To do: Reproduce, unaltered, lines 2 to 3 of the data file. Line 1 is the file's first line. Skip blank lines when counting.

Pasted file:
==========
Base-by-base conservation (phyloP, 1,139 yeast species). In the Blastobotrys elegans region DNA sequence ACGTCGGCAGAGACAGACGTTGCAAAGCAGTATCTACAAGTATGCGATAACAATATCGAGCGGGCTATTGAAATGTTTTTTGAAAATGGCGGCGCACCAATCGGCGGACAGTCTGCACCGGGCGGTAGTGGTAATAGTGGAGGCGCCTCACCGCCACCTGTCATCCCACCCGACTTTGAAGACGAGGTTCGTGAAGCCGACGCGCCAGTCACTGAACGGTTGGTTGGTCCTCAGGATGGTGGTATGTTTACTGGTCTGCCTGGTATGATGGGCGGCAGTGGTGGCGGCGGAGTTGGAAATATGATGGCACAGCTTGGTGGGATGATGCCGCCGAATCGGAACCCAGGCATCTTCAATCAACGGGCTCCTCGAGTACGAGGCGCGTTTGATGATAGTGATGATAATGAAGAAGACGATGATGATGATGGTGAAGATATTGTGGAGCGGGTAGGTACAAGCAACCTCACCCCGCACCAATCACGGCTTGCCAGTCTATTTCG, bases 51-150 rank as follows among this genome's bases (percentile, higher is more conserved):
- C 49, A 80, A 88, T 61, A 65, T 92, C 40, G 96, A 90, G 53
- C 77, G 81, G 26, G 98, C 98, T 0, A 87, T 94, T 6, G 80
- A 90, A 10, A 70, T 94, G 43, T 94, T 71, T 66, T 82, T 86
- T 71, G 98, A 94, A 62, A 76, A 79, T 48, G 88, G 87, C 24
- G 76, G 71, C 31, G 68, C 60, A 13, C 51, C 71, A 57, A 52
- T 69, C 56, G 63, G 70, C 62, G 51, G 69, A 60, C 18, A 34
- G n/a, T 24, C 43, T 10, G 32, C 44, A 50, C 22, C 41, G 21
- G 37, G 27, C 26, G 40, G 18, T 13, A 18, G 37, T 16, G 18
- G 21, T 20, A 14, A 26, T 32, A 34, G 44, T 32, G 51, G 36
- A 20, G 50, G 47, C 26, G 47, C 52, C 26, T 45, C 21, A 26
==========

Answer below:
- C 49, A 80, A 88, T 61, A 65, T 92, C 40, G 96, A 90, G 53
- C 77, G 81, G 26, G 98, C 98, T 0, A 87, T 94, T 6, G 80